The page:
When he was in California, Tony sourced Mangalitsa hogs from Winkler Farms that is dedicated to upholding the integrity of the breed and each animal through selective-genetic breeding to ensure the utmost quality in generations of hogs to follow. The farm was awarded 4 out of 5 stars for genetic purity, breed standards, and traits by the Hungarian National Association of Mangalica Breeders. In the future, Tony hopes to operate a full INCONTRO CURED Family Farms operation that raises and produces its own pork without outsourcing at any step and to preserve the unique genetics of the Mangalitsa breed.
Tony now raises his own Mangalitsa pigs on his family farm in Fort Calhoun, Nebraska pioneering the concept of owning a farm operation which is directly funneled into a USDA salumi production.
Mangalitsa (mahn-ga-leetz-ah), meaning "hog with a lot of lard," is a noble Hungarian breed that arrived in America in 2007. Known for its rich, dark meat that resembles premium beef, heavy intramuscular marbling, and silky fat, the Mangalitsa is also called the "Kobe of Pork." It is for this reason that Tony coined the term “AVANT-LARDE.”
Often compared to premium beef in terms of color and cooked flavor, Mangalitsa pork shines in a category of its own as a luxurious meat without comparison. Due to its high fat content, Mangalitsa is ideal for salami production.
Tony Incontro, founder of INCONTRO CURED, holds himself to high expectations. His motto is “simplicity and purity,” reinforcing his desire to ensure the purity of the Mangalitsa breed. Tony commits himself to evolving the breed’s unique attributes and spread its reputation as an honest, world-class pork and cured product.
His vision is to create genuine and pure products that originate from the United States of America. This is his dream – one premium breed, one farm, one craftsman.
INCONTRO CURED is relaunching in Nebraska. Tony will be sourcing from Eltee Mangalitsa's Gourmet Pork, a family farm in Pender, Nebraska that began raising Mangalitsa hogs in 2014. The farm is operated by Tami and Leon Svoboda and they are applaudingly up to standard on preserving lineage, breed purity, and practicing selective genetic breeding. The feed for their pigs come from their oldest son’s farm, and their breeding stock is sourced from Winkler Farms.
Tony also raises his own Mangalitsa pigs on his family farm in Fort Calhoun, Nebraska pioneering the concept of owning a farm operation which is directly funneled into a USDA salumi production. This is the true old-world artisan style that Tony strongly believes in. The process of understanding and refining farming practices encourages his growth to become even more well-rounded in the art and craft of salumi.
The Incontro estate Farm spans through acres of lively woodland where the Mangalista hogs roam about, free to root around and live in their natural habitat. There are also covered shelters for farrowing and bedding where the animals can come and go as they please, and where they also take shelter from the extreme weather conditions in Nebraska.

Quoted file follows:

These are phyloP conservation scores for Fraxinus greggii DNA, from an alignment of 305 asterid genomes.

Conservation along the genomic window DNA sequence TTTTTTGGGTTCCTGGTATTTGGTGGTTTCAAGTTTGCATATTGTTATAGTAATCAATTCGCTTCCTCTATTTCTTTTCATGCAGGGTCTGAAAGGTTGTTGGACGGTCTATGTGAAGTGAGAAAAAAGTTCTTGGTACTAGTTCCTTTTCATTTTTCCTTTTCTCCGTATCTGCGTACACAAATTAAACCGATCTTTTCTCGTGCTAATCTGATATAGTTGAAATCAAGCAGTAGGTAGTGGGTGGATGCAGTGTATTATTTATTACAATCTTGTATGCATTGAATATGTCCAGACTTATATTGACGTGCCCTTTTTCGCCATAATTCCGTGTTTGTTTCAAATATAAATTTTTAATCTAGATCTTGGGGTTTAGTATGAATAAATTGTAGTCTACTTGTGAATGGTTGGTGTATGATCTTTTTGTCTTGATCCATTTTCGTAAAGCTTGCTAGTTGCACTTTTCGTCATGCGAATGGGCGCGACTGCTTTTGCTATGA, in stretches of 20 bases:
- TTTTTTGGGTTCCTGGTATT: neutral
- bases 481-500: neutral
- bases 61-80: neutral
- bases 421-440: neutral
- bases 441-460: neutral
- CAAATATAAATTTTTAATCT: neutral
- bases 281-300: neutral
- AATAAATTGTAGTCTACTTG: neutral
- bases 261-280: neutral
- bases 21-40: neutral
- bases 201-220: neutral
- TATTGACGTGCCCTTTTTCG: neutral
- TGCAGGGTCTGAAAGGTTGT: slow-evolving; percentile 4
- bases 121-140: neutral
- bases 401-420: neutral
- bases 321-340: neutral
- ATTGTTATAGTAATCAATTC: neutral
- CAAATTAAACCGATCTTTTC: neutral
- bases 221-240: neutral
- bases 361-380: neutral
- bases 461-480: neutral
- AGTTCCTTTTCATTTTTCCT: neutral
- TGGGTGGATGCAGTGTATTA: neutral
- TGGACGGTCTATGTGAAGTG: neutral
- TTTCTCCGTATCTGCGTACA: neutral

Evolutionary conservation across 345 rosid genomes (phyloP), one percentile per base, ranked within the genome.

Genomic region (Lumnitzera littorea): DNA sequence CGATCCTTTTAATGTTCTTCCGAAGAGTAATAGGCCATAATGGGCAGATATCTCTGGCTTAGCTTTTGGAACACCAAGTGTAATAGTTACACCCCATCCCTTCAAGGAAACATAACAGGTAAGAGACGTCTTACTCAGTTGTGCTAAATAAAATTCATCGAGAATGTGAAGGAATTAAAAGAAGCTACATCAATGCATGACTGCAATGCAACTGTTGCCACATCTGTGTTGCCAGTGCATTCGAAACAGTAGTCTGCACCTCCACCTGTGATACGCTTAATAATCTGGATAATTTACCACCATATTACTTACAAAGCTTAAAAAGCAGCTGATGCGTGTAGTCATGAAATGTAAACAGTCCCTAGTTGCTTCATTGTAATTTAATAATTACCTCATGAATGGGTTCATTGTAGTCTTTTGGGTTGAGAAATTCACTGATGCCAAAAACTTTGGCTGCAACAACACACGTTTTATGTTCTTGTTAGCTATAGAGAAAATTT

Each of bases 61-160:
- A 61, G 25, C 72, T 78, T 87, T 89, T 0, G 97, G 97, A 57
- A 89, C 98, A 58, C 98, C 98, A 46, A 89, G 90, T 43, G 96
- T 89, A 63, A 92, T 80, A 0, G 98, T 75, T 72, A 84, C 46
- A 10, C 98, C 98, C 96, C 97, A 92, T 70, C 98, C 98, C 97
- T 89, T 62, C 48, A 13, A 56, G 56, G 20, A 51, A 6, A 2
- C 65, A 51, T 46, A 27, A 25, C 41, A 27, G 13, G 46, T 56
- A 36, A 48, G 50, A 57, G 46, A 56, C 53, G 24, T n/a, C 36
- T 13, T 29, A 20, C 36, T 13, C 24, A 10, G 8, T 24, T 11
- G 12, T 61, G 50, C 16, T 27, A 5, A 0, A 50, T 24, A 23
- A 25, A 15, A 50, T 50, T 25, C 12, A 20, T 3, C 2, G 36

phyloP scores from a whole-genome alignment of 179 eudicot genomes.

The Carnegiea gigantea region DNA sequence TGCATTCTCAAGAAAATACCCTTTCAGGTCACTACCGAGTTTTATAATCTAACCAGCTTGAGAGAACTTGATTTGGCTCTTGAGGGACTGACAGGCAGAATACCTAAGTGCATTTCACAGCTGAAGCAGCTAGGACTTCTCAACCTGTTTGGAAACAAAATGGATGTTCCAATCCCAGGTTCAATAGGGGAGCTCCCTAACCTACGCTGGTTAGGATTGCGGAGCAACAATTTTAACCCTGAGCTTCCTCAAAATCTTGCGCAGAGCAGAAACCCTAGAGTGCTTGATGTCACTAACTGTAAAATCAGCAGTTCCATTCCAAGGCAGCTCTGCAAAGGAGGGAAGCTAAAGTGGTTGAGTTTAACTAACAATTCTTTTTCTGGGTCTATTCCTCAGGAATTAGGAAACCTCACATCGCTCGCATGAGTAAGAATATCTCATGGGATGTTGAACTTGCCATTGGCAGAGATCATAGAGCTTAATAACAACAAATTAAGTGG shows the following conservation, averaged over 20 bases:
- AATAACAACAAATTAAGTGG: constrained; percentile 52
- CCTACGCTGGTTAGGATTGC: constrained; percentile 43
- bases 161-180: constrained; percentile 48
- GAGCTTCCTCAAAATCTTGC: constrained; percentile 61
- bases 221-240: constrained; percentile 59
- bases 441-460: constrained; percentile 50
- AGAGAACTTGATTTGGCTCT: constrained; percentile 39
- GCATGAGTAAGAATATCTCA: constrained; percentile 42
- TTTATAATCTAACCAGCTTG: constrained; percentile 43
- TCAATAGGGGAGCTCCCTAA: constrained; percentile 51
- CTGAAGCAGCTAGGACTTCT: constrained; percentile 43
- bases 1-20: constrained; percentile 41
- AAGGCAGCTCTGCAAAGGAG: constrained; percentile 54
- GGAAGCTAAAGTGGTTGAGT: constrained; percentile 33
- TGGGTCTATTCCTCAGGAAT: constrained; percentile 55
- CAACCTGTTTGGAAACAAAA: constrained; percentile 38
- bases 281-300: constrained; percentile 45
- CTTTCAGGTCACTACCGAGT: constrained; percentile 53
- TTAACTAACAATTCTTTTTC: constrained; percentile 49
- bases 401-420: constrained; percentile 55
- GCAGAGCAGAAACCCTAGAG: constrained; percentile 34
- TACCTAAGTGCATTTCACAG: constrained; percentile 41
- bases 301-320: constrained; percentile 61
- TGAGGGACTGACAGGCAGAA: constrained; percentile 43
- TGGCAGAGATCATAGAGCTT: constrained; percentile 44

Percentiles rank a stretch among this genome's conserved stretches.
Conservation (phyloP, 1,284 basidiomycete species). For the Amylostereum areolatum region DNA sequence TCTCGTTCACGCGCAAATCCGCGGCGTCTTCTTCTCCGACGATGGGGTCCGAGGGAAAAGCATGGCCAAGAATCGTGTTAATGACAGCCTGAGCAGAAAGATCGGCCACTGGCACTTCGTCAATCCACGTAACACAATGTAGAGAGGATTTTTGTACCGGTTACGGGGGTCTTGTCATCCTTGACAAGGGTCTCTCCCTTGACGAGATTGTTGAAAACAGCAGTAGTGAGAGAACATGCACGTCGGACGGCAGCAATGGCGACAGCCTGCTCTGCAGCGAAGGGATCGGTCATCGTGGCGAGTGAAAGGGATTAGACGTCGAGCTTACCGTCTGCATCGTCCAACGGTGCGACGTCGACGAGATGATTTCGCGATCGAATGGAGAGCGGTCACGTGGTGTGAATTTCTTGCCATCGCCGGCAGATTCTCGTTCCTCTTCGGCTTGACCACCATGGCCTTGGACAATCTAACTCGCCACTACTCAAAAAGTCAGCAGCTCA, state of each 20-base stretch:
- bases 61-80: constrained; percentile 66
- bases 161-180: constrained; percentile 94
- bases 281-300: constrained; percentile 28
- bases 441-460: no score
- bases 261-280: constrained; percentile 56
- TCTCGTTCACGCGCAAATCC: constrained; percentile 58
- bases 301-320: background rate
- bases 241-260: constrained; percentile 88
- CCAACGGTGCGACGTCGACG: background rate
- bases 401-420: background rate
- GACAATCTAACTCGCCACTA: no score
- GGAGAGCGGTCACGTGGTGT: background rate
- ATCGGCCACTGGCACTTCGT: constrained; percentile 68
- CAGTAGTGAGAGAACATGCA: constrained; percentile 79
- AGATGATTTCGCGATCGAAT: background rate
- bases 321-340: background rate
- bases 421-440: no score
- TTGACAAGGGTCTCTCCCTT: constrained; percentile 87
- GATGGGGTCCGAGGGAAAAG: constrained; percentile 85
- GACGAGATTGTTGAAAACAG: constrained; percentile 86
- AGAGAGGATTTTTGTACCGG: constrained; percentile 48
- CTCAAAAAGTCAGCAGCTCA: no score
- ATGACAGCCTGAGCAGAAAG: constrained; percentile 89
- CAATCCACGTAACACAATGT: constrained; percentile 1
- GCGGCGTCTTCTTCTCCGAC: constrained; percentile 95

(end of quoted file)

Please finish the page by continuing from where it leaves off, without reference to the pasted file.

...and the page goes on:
The Mangalitsa breed verged on the brink of extinction in the 1900s due to the rising popularity of inexpensive, processed vegetable oils and lard substitutes. Widespread postulations that animal fat causes diseases and ill health caused their numbers to diminish to less than 200 pigs globally. It was not a good time to be known as a "lard breed."
So, how did the noble Mangalitsa make a triumphant comeback?
It was in no small part due to the excellent cured meat products they produce. Deliciously silky and succulent, they swiftly became highly sought-after. In the early 2000s, the Mangalitsa breed made a slow but strong resurgence in the early 2000s through the combined efforts of a Hungarian geneticist, local farmers, and European ham producers.
At the same time, the growing appreciation of natural foods and healthy living continues to elevate the popularity of the Mangalitsa. Health-conscious consumers became aware of the different kinds of healthy fats our body needs, and they turned to Mangalitsa pork for the consistently high quality it brings to the table.
Mangalitsa's distinctive qualities are its curly, sheep-like wool and intensely intramuscular fat-streaked meat high in fat content (up to 70%) with a superb fatty acid composition. They come in three varieties: Blond, Swallow-Bellied, and Red Mangalitsa. Color aside, they are virtually identical with slight differences in the meat, marbling, and fat qualities. Mangalitsa meat belongs to the group of fat-rich meat. When fresh, it is considerably darker, more succulent, and more delicate than the meat of other well-known heritage pig breeds.
They are one of the oldest European breeds. Raised for Archduke Joseph over 180 years ago in the Austro-Hungarian Empire, Mangalitsa was bred for royalty by crossing Wild Boar with diverse local and regional breeds. Even though the breed is domesticated, it has been studied and proven to be more closely related to Eurasian Wild Boar than any other breed. Mangalitsa is considered the only surviving autochthonous breed in Serbia, attesting to its pure-bred lineage and high quality.
Mangalitsa takes longer to reach maturity, around 15 months, far exceeding the average commodity pork growth rate (6-8 months) under the care of large-scale industrial farming methods. We believe in doing right by the animal and respecting old traditional ways of farming. Harvest is at 18 to 24 months because we take the extra time to ensure each hog develops steadily and matures to its full potential.